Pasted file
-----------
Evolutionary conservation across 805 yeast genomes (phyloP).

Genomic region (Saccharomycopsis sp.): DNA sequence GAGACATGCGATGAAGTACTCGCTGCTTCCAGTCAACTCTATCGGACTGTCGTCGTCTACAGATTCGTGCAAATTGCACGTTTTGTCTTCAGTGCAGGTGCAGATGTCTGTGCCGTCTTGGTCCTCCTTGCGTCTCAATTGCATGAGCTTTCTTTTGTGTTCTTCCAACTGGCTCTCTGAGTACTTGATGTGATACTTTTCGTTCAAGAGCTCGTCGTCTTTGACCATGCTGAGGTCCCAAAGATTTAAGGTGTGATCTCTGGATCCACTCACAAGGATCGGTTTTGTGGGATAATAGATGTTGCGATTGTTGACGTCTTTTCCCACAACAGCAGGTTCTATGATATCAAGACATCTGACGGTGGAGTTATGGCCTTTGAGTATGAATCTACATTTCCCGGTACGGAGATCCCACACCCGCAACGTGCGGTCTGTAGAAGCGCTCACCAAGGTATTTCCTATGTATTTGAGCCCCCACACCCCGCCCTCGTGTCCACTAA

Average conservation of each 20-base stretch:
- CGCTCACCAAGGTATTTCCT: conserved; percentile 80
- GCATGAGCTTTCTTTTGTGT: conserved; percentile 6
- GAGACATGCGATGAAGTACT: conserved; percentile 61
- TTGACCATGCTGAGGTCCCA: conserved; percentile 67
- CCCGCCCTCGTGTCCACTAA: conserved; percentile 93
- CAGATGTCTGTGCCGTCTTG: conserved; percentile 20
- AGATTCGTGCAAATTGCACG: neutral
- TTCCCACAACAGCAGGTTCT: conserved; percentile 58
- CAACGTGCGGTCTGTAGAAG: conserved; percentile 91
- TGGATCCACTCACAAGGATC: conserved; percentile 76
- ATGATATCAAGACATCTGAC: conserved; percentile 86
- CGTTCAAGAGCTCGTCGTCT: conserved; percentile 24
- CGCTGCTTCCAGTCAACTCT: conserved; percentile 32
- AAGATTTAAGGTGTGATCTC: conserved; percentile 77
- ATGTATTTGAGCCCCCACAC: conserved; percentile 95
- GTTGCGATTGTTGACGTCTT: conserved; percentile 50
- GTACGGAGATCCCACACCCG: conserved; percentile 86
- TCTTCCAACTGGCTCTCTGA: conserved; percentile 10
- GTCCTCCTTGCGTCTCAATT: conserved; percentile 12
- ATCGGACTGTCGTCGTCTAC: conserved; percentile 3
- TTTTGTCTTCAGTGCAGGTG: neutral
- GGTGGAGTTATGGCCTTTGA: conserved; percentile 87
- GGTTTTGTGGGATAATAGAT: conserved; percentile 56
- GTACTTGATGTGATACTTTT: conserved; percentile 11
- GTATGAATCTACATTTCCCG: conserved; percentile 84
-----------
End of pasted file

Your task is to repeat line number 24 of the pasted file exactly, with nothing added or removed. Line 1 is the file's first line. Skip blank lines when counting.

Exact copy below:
- TTTTGTCTTCAGTGCAGGTG: neutral